CERT teams work along side firefighters to help combat conditions caused by the extreme cold.

Thomas commented on the conditions of the day and how it affects members of his department: “Fighting fires in cold weather is a lot different. It causes a whole new set of problems.”

Freezing temperatures do pose a new series of threats and difficulties beyond the dangers normally faced when emergency teams respond to calls of this nature. Personal Protective Equipment (PPE) is designed to protect the wearer from heat of a fire, but only has limited insulation for cold temperatures.

Firefighters face an increased risk of hypothermia and frostbite when battling flames in freezing conditions. Also, fluctuating from extreme heat to extreme cold increases fatigue and exhaustion.

CERT placed a tent on the property of the Ada Street fire to help combat these conditions. Firefighters were monitored by fellow emergency responders and took breaks in the CERT tent to warm up, get re-hydrated, and dry wet clothing.

“Beyond personal safety, we also have to closely monitor our equipment during this weather,” Thomas spoke of the obstacles faced during cold weather.

Self Contained Breathing Apparatuses (SCBA) worn by firefighters have a high risk of freezing and icing over when temperatures are below freezing. Water from hoses can also freeze causing ice patches on the ground and increasing the risk of structural collapse due to the added weight of the ice.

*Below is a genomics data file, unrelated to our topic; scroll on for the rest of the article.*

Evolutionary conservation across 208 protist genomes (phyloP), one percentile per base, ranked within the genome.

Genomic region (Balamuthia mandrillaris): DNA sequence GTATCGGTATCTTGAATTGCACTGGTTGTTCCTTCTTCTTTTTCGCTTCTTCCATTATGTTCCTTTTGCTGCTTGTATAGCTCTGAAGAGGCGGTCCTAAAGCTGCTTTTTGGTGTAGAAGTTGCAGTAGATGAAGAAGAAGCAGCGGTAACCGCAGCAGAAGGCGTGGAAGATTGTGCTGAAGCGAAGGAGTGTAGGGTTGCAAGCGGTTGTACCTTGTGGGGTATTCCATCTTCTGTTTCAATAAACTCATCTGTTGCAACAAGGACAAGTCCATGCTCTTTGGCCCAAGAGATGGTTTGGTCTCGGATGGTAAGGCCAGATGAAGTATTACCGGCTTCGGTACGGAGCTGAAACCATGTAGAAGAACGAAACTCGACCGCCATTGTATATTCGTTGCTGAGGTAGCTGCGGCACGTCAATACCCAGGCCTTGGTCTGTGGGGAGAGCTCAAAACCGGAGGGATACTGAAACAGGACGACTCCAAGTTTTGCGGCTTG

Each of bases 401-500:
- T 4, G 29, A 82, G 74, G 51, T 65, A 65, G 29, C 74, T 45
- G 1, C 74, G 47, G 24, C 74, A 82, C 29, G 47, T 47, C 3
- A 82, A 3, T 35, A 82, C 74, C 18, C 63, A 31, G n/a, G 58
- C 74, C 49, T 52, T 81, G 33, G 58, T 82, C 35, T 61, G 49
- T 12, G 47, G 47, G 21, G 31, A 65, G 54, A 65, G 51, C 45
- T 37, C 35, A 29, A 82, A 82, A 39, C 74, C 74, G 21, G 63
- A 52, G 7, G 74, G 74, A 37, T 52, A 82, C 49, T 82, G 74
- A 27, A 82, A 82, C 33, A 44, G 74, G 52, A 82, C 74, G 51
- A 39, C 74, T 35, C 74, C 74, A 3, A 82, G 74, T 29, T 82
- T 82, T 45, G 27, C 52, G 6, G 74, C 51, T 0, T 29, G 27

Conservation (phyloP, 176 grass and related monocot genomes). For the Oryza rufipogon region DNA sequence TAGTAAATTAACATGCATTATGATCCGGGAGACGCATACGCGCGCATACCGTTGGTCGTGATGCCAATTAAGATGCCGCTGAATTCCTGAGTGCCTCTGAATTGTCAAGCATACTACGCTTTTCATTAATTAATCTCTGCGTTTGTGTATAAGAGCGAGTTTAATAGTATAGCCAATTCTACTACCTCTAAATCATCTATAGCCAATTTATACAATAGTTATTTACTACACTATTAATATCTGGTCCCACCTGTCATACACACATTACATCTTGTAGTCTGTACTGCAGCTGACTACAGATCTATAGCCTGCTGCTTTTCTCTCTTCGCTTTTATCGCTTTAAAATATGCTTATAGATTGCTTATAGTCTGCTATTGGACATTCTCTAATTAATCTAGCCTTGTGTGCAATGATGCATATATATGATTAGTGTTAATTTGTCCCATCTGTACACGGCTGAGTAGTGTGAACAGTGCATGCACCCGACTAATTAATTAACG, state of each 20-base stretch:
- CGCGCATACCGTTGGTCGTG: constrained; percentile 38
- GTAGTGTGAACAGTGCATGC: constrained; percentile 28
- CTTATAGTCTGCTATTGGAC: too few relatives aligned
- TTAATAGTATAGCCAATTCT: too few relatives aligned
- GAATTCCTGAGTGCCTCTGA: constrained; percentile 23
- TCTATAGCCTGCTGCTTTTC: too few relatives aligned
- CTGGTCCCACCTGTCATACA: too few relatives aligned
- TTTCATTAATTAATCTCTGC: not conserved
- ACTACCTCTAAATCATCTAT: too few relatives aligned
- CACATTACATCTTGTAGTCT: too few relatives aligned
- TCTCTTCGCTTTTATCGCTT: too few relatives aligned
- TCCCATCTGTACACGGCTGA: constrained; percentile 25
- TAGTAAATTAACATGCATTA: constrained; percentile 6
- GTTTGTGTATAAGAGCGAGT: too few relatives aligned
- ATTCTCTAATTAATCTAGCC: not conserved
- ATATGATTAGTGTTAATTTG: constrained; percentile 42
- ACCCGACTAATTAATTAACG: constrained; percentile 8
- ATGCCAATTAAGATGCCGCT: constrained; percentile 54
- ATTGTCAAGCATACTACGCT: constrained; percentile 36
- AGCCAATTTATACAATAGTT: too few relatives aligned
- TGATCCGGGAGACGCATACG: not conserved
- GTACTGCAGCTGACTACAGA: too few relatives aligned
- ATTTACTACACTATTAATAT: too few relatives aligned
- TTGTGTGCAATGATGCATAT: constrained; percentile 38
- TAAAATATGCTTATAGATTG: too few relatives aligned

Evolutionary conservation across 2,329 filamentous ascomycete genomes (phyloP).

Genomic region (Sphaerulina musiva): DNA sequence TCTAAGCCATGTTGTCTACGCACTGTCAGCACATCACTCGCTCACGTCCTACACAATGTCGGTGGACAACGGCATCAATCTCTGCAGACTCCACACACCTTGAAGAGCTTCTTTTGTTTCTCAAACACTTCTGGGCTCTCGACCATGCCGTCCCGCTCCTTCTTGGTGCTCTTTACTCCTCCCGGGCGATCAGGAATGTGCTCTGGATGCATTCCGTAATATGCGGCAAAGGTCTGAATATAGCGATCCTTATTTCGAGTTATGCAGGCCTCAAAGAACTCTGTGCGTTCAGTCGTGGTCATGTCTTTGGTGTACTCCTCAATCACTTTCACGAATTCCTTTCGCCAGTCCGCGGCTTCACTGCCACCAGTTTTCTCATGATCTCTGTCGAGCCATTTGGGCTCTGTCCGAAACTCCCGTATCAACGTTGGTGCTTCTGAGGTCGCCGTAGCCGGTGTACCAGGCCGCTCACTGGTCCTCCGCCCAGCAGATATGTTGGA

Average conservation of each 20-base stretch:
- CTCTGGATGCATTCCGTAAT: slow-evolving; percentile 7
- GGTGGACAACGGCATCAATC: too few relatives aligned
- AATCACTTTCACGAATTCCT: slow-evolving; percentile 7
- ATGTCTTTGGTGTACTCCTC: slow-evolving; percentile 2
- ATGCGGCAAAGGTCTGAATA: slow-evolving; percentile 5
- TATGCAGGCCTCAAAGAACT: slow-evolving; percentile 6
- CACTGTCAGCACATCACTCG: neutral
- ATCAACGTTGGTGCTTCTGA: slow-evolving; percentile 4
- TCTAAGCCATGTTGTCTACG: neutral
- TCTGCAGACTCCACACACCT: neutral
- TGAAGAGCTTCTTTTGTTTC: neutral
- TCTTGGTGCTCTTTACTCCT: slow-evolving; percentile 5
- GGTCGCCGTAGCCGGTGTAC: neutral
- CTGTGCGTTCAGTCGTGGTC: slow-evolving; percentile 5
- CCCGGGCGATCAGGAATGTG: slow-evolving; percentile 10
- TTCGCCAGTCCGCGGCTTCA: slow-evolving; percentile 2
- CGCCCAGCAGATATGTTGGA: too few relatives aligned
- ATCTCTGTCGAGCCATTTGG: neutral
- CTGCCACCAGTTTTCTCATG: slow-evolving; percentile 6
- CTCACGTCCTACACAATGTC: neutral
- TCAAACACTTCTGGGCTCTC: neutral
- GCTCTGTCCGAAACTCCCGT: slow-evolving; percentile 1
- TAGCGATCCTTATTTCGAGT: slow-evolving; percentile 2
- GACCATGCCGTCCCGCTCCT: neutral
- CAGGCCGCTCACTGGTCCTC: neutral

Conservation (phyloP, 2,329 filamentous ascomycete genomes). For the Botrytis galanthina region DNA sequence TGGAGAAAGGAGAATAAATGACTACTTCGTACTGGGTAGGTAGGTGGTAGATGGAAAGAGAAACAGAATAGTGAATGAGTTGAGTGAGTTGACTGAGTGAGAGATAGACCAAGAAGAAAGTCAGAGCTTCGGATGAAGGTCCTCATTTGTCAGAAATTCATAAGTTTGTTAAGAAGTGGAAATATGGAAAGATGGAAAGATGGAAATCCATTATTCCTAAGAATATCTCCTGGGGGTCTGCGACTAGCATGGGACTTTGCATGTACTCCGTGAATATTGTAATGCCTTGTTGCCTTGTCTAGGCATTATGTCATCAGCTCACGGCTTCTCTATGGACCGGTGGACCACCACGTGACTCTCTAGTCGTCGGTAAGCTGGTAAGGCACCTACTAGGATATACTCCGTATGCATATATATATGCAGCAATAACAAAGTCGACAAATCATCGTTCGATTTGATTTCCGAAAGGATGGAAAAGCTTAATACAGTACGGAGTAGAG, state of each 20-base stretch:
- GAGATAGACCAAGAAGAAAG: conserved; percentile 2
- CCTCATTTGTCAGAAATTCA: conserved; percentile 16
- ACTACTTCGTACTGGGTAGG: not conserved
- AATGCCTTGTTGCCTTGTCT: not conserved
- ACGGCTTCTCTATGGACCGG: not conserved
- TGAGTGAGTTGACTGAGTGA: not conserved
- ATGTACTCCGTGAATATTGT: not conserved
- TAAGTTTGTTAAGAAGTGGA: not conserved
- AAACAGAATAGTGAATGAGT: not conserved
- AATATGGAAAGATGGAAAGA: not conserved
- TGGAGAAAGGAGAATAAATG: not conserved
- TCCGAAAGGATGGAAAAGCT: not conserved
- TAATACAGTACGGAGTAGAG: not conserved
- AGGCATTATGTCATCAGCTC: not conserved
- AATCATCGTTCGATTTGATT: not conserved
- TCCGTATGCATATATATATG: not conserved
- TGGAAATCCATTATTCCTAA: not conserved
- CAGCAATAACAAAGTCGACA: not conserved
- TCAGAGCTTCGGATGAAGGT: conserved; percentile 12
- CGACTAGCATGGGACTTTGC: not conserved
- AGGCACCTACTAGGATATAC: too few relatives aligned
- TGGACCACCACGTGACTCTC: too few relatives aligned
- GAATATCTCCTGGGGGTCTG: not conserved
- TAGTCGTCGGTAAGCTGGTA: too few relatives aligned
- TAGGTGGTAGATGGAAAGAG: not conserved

Fannin County Public Works department responded to the scene as well as to clear and salt Ada Street when ice began to form from the water run off.

“It really was a group effort, and I would like to give my guys some recognition. It is never an easy job, but in this weather, it is even more difficult, and they are working really hard,” Thomas said of crews working the scene of the Ada Street fire.

Thomas would like to remind everyone of some winter weather fire safety and prevention tips:

1. Keep portable generators outside, away from windows, and as far away as possible from your home;

2. Test carbon monoxide alarms at least once a month;

3. Have a qualified professional clean and inspect your chimney and vents every year;

4. Store cooled ashes in a tightly covered metal container, and keep outside at least 10 feet from your home and any nearby buildings; and

5. Plug only one heat producing appliance (such as a space heater) into an electrical outlet at a time.

 

Fetch Your News is a hyper local news outlet that attracts more than 300,000 page views and 3.5 million impressions per month in Dawson, Lumpkin, White, Fannin, Gilmer, Pickens, Union, Towns and Murray counties as well as Cherokee County in N.C. FYNTV attracts approximately 15,000 viewers per week and reaches between 15,000 to 60,000 per week on our Facebook page. For the most effective, least expensive local advertising, call 706-276-6397 or email us at advertise@FetchYourNews.com

Author

Natalie Kissel

Natalie@FetchYourNews.com